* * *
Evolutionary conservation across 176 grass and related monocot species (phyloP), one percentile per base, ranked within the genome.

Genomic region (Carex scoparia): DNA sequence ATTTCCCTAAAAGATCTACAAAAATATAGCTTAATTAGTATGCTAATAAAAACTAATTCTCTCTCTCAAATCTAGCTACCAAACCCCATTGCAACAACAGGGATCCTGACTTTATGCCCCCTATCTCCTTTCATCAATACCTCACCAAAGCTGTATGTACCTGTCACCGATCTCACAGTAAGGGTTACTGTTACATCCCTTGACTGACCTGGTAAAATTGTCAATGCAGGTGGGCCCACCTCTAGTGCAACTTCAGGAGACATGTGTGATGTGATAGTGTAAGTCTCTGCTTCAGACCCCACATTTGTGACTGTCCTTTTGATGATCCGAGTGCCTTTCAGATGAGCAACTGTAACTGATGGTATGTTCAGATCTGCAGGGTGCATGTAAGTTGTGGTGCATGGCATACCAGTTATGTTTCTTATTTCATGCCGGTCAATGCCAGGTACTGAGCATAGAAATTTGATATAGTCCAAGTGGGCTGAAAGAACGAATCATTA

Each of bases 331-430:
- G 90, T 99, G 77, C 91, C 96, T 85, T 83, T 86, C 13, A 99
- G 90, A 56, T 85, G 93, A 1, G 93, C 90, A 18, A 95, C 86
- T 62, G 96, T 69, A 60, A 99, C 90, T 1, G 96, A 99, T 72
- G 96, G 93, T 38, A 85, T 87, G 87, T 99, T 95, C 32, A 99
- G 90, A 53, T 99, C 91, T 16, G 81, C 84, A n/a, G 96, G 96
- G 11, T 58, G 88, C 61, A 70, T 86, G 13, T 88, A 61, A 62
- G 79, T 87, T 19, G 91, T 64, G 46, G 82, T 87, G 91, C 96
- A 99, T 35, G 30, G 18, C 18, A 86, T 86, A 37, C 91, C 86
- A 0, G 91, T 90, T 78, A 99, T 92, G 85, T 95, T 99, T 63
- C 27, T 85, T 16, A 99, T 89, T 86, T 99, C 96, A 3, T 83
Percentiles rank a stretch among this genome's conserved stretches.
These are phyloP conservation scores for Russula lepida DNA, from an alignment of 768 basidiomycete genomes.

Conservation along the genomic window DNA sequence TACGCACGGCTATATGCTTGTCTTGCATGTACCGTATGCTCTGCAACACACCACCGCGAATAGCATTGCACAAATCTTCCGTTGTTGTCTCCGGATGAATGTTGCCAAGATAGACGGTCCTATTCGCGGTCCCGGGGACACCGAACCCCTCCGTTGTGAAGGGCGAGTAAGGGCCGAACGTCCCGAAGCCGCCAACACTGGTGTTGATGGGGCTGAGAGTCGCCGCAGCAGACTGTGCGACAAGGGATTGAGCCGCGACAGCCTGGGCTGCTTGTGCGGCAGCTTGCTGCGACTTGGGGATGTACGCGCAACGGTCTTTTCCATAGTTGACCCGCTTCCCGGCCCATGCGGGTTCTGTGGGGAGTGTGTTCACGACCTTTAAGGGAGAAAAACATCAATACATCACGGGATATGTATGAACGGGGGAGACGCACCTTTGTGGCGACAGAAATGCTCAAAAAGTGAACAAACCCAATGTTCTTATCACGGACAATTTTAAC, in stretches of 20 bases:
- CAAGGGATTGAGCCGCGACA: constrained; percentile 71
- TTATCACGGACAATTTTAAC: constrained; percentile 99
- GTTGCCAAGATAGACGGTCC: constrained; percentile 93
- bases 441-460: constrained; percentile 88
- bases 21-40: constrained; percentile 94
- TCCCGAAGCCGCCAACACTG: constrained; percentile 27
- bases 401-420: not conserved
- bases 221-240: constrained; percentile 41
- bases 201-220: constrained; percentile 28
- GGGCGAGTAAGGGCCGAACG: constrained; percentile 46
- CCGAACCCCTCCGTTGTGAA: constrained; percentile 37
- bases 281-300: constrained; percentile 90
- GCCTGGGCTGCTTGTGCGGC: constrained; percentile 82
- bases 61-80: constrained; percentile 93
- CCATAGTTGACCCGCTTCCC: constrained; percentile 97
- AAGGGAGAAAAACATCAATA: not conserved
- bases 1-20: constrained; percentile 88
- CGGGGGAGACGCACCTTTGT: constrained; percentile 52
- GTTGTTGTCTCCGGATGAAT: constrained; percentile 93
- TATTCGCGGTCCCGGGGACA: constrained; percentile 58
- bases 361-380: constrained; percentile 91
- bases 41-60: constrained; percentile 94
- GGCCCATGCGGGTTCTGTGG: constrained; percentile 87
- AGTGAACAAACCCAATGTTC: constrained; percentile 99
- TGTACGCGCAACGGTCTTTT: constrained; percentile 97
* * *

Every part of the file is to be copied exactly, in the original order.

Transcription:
Evolutionary conservation across 176 grass and related monocot species (phyloP), one percentile per base, ranked within the genome.

Genomic region (Carex scoparia): DNA sequence ATTTCCCTAAAAGATCTACAAAAATATAGCTTAATTAGTATGCTAATAAAAACTAATTCTCTCTCTCAAATCTAGCTACCAAACCCCATTGCAACAACAGGGATCCTGACTTTATGCCCCCTATCTCCTTTCATCAATACCTCACCAAAGCTGTATGTACCTGTCACCGATCTCACAGTAAGGGTTACTGTTACATCCCTTGACTGACCTGGTAAAATTGTCAATGCAGGTGGGCCCACCTCTAGTGCAACTTCAGGAGACATGTGTGATGTGATAGTGTAAGTCTCTGCTTCAGACCCCACATTTGTGACTGTCCTTTTGATGATCCGAGTGCCTTTCAGATGAGCAACTGTAACTGATGGTATGTTCAGATCTGCAGGGTGCATGTAAGTTGTGGTGCATGGCATACCAGTTATGTTTCTTATTTCATGCCGGTCAATGCCAGGTACTGAGCATAGAAATTTGATATAGTCCAAGTGGGCTGAAAGAACGAATCATTA

Each of bases 331-430:
- G 90, T 99, G 77, C 91, C 96, T 85, T 83, T 86, C 13, A 99
- G 90, A 56, T 85, G 93, A 1, G 93, C 90, A 18, A 95, C 86
- T 62, G 96, T 69, A 60, A 99, C 90, T 1, G 96, A 99, T 72
- G 96, G 93, T 38, A 85, T 87, G 87, T 99, T 95, C 32, A 99
- G 90, A 53, T 99, C 91, T 16, G 81, C 84, A n/a, G 96, G 96
- G 11, T 58, G 88, C 61, A 70, T 86, G 13, T 88, A 61, A 62
- G 79, T 87, T 19, G 91, T 64, G 46, G 82, T 87, G 91, C 96
- A 99, T 35, G 30, G 18, C 18, A 86, T 86, A 37, C 91, C 86
- A 0, G 91, T 90, T 78, A 99, T 92, G 85, T 95, T 99, T 63
- C 27, T 85, T 16, A 99, T 89, T 86, T 99, C 96, A 3, T 83
Percentiles rank a stretch among this genome's conserved stretches.
These are phyloP conservation scores for Russula lepida DNA, from an alignment of 768 basidiomycete genomes.

Conservation along the genomic window DNA sequence TACGCACGGCTATATGCTTGTCTTGCATGTACCGTATGCTCTGCAACACACCACCGCGAATAGCATTGCACAAATCTTCCGTTGTTGTCTCCGGATGAATGTTGCCAAGATAGACGGTCCTATTCGCGGTCCCGGGGACACCGAACCCCTCCGTTGTGAAGGGCGAGTAAGGGCCGAACGTCCCGAAGCCGCCAACACTGGTGTTGATGGGGCTGAGAGTCGCCGCAGCAGACTGTGCGACAAGGGATTGAGCCGCGACAGCCTGGGCTGCTTGTGCGGCAGCTTGCTGCGACTTGGGGATGTACGCGCAACGGTCTTTTCCATAGTTGACCCGCTTCCCGGCCCATGCGGGTTCTGTGGGGAGTGTGTTCACGACCTTTAAGGGAGAAAAACATCAATACATCACGGGATATGTATGAACGGGGGAGACGCACCTTTGTGGCGACAGAAATGCTCAAAAAGTGAACAAACCCAATGTTCTTATCACGGACAATTTTAAC, in stretches of 20 bases:
- CAAGGGATTGAGCCGCGACA: constrained; percentile 71
- TTATCACGGACAATTTTAAC: constrained; percentile 99
- GTTGCCAAGATAGACGGTCC: constrained; percentile 93
- bases 441-460: constrained; percentile 88
- bases 21-40: constrained; percentile 94
- TCCCGAAGCCGCCAACACTG: constrained; percentile 27
- bases 401-420: not conserved
- bases 221-240: constrained; percentile 41
- bases 201-220: constrained; percentile 28
- GGGCGAGTAAGGGCCGAACG: constrained; percentile 46
- CCGAACCCCTCCGTTGTGAA: constrained; percentile 37
- bases 281-300: constrained; percentile 90
- GCCTGGGCTGCTTGTGCGGC: constrained; percentile 82
- bases 61-80: constrained; percentile 93
- CCATAGTTGACCCGCTTCCC: constrained; percentile 97
- AAGGGAGAAAAACATCAATA: not conserved
- bases 1-20: constrained; percentile 88
- CGGGGGAGACGCACCTTTGT: constrained; percentile 52
- GTTGTTGTCTCCGGATGAAT: constrained; percentile 93
- TATTCGCGGTCCCGGGGACA: constrained; percentile 58
- bases 361-380: constrained; percentile 91
- bases 41-60: constrained; percentile 94
- GGCCCATGCGGGTTCTGTGG: constrained; percentile 87
- AGTGAACAAACCCAATGTTC: constrained; percentile 99
- TGTACGCGCAACGGTCTTTT: constrained; percentile 97